SOULREST

For some strange reason SOULREST made me think back to the classic Finnish band Xysma with a touch of Death the first time I heard them. That intrigued me enough to wanting to interview them. Answering my questions was Non Anders Ekdahl ©2017

Every band has to introduce their music to new people. What is it that you want people to get from listening to you guys?
-If we’re talking attracting new people, we want’em to feel kind of kicked in the nuts, overwhelmed and be like “wtf is this?” Those who will be more interested even after that in digging more, we want to share with them our feeling of unease, our artistic interpretation of what is going in our troubled world, our troubled hearts. We want to make them feel our hatred. On the other hand, we’re not trying to collect or have a following, gain more listeners or merchandise consumers, etc. We’re not willing to spread any viewpoints, to send any message. Who the fuck are we to do such things?… if you get my point. We’ve been around for more than 20 years, we know our listeners, we know our haters. But mostly we’re here to entertain ourselves, to speak what’s on our minds through audial tools.

How hard was it for you guys to pick a name? What had that name have to have to fit your music?
-Actually, it was a bit of an issue for the guys when three of them united forces back in 1995. Each of them had his own version, so not to argue they decided to give it to the chance. They just picked one of three names randomly out from the hat. Soulrest was guitarist’s Yasya version. And luckily so. The title ‘Soulrest’ perfectly catches the idea, the personal targets of musicians involved. With our music we try to put our minds and souls at ease, to rest from the outside worries, at least to some extent.

Everybody is influenced by certain things. What band(s) was it that turned you on to the kind of music you play? What inspires you today?
-I cannot speak for everyone in the band, but I certainly know that all of old-school metal stuff of the 80-ies and 90-ies started it off. Bands like Death, Pestilence, Morbid Angel, Entombed, Carcass. And of course many more. Throughout band’s evolution there have been multiple sources of influence, not only musical. Each member of Soulrest has a background, preferences and worldview different from another. We’re a band far from being one-dimensional. Speaking of myself personally, nothing inspires me (in true meaning of it), except, probably, my own inner voice.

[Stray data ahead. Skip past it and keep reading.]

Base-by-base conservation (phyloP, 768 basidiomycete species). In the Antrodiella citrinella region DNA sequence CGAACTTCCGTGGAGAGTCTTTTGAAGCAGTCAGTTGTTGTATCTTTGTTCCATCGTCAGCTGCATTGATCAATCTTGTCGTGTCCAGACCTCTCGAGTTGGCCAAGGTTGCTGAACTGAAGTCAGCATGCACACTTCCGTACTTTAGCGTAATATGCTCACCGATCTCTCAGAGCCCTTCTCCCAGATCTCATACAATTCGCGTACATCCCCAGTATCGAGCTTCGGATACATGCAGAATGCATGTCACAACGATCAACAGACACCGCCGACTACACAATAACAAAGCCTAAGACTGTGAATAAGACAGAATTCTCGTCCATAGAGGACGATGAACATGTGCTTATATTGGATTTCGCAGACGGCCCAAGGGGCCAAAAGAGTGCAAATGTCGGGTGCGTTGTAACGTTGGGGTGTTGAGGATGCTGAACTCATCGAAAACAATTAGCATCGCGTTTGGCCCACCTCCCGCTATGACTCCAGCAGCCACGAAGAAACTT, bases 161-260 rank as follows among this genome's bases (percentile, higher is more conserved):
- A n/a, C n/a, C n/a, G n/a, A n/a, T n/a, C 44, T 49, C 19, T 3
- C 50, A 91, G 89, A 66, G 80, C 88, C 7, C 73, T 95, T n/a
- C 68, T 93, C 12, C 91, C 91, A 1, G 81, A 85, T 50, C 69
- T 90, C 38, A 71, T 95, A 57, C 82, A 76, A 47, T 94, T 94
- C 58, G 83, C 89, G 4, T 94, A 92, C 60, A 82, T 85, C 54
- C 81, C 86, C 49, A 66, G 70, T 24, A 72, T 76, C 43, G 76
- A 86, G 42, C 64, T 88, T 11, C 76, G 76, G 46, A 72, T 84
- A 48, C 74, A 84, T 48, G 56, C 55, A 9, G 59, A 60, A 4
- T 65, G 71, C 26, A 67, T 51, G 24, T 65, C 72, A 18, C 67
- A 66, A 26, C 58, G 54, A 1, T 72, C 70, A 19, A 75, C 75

When you formed did you do so with the intent of knowing what to play or did you do so from the point of having a band name and then picking a sound? How did you settle on the name/sound combo?
-It was all figured out pretty quickly from the start. The band came to its name/sound/vision…the general concept while making the debut album “Pathological processes” in 1995-1997. It was the pure youth energy and fierceness back then. Later on the sound changed course a little more into melodic ways, focusing more on quality song arrangements and studio work, and less on live appearances. Line-up troubles didn’t help as well. After four albums, the time has come again to revise the work we do. You’re welcome to discover it yourself on a new album “In Spite” that will be out pretty soon.

I believe that digital is killing the album format. People’s changing habit of how they listen to music will result in there being no albums. Is there anything good with releasing single tracks only?
-We prefer it the old way too, meaning albums on cd, vinyl or tapes. But other people’s habits are not of interest to us. Besides, mankind as a whole has far more serious and grave issues today, than music in digital. Seems like things are going south… and fast. But that’s another topic.

What part does art-work and lay-out play when you release new recordings? How do you best catch people’s attention?
-Not a big part, to be frank. We want music speak for itself, not visual art, not videos, not social media activity. We have nothing against it, as other bands do, but what is the message behind a gory comics-like cover art, for instance? That the world is brutal and it is fun? Or that a band is so tough, and members eat flesh for dinner, being so ‘wild’ and ‘maniacal’? It all seems ridiculous. So again, music is essential, art and layout – supplementary.

Has social media re-written the rules on how to promote your music? Or do you go about doing promotion the same way?
-It hasn’t much. We are not eager to generate daily/weekly nonsense just to be visible. We’re not a touring band either, to inform about intense schedule and updates. We have our music on Bandcamp and we post once in a while on Facebook, that’s probably enough.

When you play in a band, does that make you feel like you are a part of a scene, of something bigger and grander?
-It is mostly about expressing our fears and angers, trying to shout off all the negativity into the invisible abyss. It is a feeling of satisfaction and completion when you have reached the result as a group of individuals, after multiple rehearsals, takes, ideas and amendments to ideas, recordings, etc. And it is grand in a sense of personal journey you have gone through. In regard to a ‘scene’, we feel being a part of it only in a general way, as a phenomenon. But I reckon, had you asked other band members, you would get different responses to this.

How much of a touring band are you? Is touring/gigging still a great way of spreading the word of the band?
-Playing live is a good way to making a band more visible, of course. Though, in our current arrangement we are neither a touring nor playing much band. The reasons are several, from no constant live drummer to little demand for such music in our country.

What will the future bring?
-More chaos, death, injustice and terror. Or peace and prosperity for everyone. Which one would you prefer?

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